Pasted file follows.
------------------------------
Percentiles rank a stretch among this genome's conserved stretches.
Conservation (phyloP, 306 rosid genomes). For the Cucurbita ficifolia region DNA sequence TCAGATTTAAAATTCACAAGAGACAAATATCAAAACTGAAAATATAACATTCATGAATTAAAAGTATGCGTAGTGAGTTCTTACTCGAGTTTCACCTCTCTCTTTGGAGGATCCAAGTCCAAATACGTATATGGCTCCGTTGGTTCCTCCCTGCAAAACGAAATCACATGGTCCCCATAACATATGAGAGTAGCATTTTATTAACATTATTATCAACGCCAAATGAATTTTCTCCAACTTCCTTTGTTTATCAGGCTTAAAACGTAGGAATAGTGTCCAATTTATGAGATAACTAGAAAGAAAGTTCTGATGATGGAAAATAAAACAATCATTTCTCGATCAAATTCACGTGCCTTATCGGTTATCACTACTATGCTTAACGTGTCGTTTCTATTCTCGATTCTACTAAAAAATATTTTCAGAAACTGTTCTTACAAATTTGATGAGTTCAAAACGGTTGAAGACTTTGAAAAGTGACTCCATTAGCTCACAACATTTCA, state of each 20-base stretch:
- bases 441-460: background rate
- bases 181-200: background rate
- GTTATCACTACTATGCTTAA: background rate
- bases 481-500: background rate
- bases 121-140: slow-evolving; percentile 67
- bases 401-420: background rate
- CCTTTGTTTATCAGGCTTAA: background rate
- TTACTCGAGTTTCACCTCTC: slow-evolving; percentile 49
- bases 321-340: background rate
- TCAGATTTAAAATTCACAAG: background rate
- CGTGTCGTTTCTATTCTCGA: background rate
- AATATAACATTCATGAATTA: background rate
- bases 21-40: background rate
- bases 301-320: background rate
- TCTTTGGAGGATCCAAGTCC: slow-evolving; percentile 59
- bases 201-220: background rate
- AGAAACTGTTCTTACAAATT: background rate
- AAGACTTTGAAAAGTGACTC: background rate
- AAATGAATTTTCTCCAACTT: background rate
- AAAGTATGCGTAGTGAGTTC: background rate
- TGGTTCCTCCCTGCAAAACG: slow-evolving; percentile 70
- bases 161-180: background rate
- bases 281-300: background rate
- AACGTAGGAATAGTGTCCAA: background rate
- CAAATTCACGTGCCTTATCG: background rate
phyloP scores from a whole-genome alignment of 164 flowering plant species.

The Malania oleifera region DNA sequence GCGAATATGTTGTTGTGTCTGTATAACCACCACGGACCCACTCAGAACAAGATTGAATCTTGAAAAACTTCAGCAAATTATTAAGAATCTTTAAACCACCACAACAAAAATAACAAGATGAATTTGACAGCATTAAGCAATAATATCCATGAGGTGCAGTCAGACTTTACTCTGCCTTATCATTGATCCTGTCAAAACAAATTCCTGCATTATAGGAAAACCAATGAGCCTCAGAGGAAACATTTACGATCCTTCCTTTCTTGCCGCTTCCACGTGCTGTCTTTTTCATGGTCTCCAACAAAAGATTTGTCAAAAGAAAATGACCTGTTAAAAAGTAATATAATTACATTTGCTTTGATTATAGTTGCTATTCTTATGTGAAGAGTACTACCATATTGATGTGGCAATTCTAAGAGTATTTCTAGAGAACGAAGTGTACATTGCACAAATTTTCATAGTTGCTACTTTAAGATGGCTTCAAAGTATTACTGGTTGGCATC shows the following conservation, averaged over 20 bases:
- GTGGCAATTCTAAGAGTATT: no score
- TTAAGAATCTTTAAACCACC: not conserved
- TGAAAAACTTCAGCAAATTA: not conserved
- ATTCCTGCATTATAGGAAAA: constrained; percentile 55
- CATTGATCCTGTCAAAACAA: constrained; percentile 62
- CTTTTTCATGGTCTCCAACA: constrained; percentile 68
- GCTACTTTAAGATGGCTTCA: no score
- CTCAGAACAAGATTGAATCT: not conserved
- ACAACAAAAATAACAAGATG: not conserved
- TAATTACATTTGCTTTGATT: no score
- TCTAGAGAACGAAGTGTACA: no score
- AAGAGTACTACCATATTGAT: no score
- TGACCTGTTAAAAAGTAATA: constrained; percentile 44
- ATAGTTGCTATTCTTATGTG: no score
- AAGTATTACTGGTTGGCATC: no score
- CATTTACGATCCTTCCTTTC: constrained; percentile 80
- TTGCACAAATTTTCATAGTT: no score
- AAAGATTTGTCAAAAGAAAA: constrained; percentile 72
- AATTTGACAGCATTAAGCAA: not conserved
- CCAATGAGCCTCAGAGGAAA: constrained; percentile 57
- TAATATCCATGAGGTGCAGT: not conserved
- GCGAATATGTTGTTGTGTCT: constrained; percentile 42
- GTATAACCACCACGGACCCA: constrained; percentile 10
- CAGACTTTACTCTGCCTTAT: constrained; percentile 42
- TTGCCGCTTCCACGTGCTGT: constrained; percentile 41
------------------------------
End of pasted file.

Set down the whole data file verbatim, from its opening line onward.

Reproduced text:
Percentiles rank a stretch among this genome's conserved stretches.
Conservation (phyloP, 306 rosid genomes). For the Cucurbita ficifolia region DNA sequence TCAGATTTAAAATTCACAAGAGACAAATATCAAAACTGAAAATATAACATTCATGAATTAAAAGTATGCGTAGTGAGTTCTTACTCGAGTTTCACCTCTCTCTTTGGAGGATCCAAGTCCAAATACGTATATGGCTCCGTTGGTTCCTCCCTGCAAAACGAAATCACATGGTCCCCATAACATATGAGAGTAGCATTTTATTAACATTATTATCAACGCCAAATGAATTTTCTCCAACTTCCTTTGTTTATCAGGCTTAAAACGTAGGAATAGTGTCCAATTTATGAGATAACTAGAAAGAAAGTTCTGATGATGGAAAATAAAACAATCATTTCTCGATCAAATTCACGTGCCTTATCGGTTATCACTACTATGCTTAACGTGTCGTTTCTATTCTCGATTCTACTAAAAAATATTTTCAGAAACTGTTCTTACAAATTTGATGAGTTCAAAACGGTTGAAGACTTTGAAAAGTGACTCCATTAGCTCACAACATTTCA, state of each 20-base stretch:
- bases 441-460: background rate
- bases 181-200: background rate
- GTTATCACTACTATGCTTAA: background rate
- bases 481-500: background rate
- bases 121-140: slow-evolving; percentile 67
- bases 401-420: background rate
- CCTTTGTTTATCAGGCTTAA: background rate
- TTACTCGAGTTTCACCTCTC: slow-evolving; percentile 49
- bases 321-340: background rate
- TCAGATTTAAAATTCACAAG: background rate
- CGTGTCGTTTCTATTCTCGA: background rate
- AATATAACATTCATGAATTA: background rate
- bases 21-40: background rate
- bases 301-320: background rate
- TCTTTGGAGGATCCAAGTCC: slow-evolving; percentile 59
- bases 201-220: background rate
- AGAAACTGTTCTTACAAATT: background rate
- AAGACTTTGAAAAGTGACTC: background rate
- AAATGAATTTTCTCCAACTT: background rate
- AAAGTATGCGTAGTGAGTTC: background rate
- TGGTTCCTCCCTGCAAAACG: slow-evolving; percentile 70
- bases 161-180: background rate
- bases 281-300: background rate
- AACGTAGGAATAGTGTCCAA: background rate
- CAAATTCACGTGCCTTATCG: background rate
phyloP scores from a whole-genome alignment of 164 flowering plant species.

The Malania oleifera region DNA sequence GCGAATATGTTGTTGTGTCTGTATAACCACCACGGACCCACTCAGAACAAGATTGAATCTTGAAAAACTTCAGCAAATTATTAAGAATCTTTAAACCACCACAACAAAAATAACAAGATGAATTTGACAGCATTAAGCAATAATATCCATGAGGTGCAGTCAGACTTTACTCTGCCTTATCATTGATCCTGTCAAAACAAATTCCTGCATTATAGGAAAACCAATGAGCCTCAGAGGAAACATTTACGATCCTTCCTTTCTTGCCGCTTCCACGTGCTGTCTTTTTCATGGTCTCCAACAAAAGATTTGTCAAAAGAAAATGACCTGTTAAAAAGTAATATAATTACATTTGCTTTGATTATAGTTGCTATTCTTATGTGAAGAGTACTACCATATTGATGTGGCAATTCTAAGAGTATTTCTAGAGAACGAAGTGTACATTGCACAAATTTTCATAGTTGCTACTTTAAGATGGCTTCAAAGTATTACTGGTTGGCATC shows the following conservation, averaged over 20 bases:
- GTGGCAATTCTAAGAGTATT: no score
- TTAAGAATCTTTAAACCACC: not conserved
- TGAAAAACTTCAGCAAATTA: not conserved
- ATTCCTGCATTATAGGAAAA: constrained; percentile 55
- CATTGATCCTGTCAAAACAA: constrained; percentile 62
- CTTTTTCATGGTCTCCAACA: constrained; percentile 68
- GCTACTTTAAGATGGCTTCA: no score
- CTCAGAACAAGATTGAATCT: not conserved
- ACAACAAAAATAACAAGATG: not conserved
- TAATTACATTTGCTTTGATT: no score
- TCTAGAGAACGAAGTGTACA: no score
- AAGAGTACTACCATATTGAT: no score
- TGACCTGTTAAAAAGTAATA: constrained; percentile 44
- ATAGTTGCTATTCTTATGTG: no score
- AAGTATTACTGGTTGGCATC: no score
- CATTTACGATCCTTCCTTTC: constrained; percentile 80
- TTGCACAAATTTTCATAGTT: no score
- AAAGATTTGTCAAAAGAAAA: constrained; percentile 72
- AATTTGACAGCATTAAGCAA: not conserved
- CCAATGAGCCTCAGAGGAAA: constrained; percentile 57
- TAATATCCATGAGGTGCAGT: not conserved
- GCGAATATGTTGTTGTGTCT: constrained; percentile 42
- GTATAACCACCACGGACCCA: constrained; percentile 10
- CAGACTTTACTCTGCCTTAT: constrained; percentile 42
- TTGCCGCTTCCACGTGCTGT: constrained; percentile 41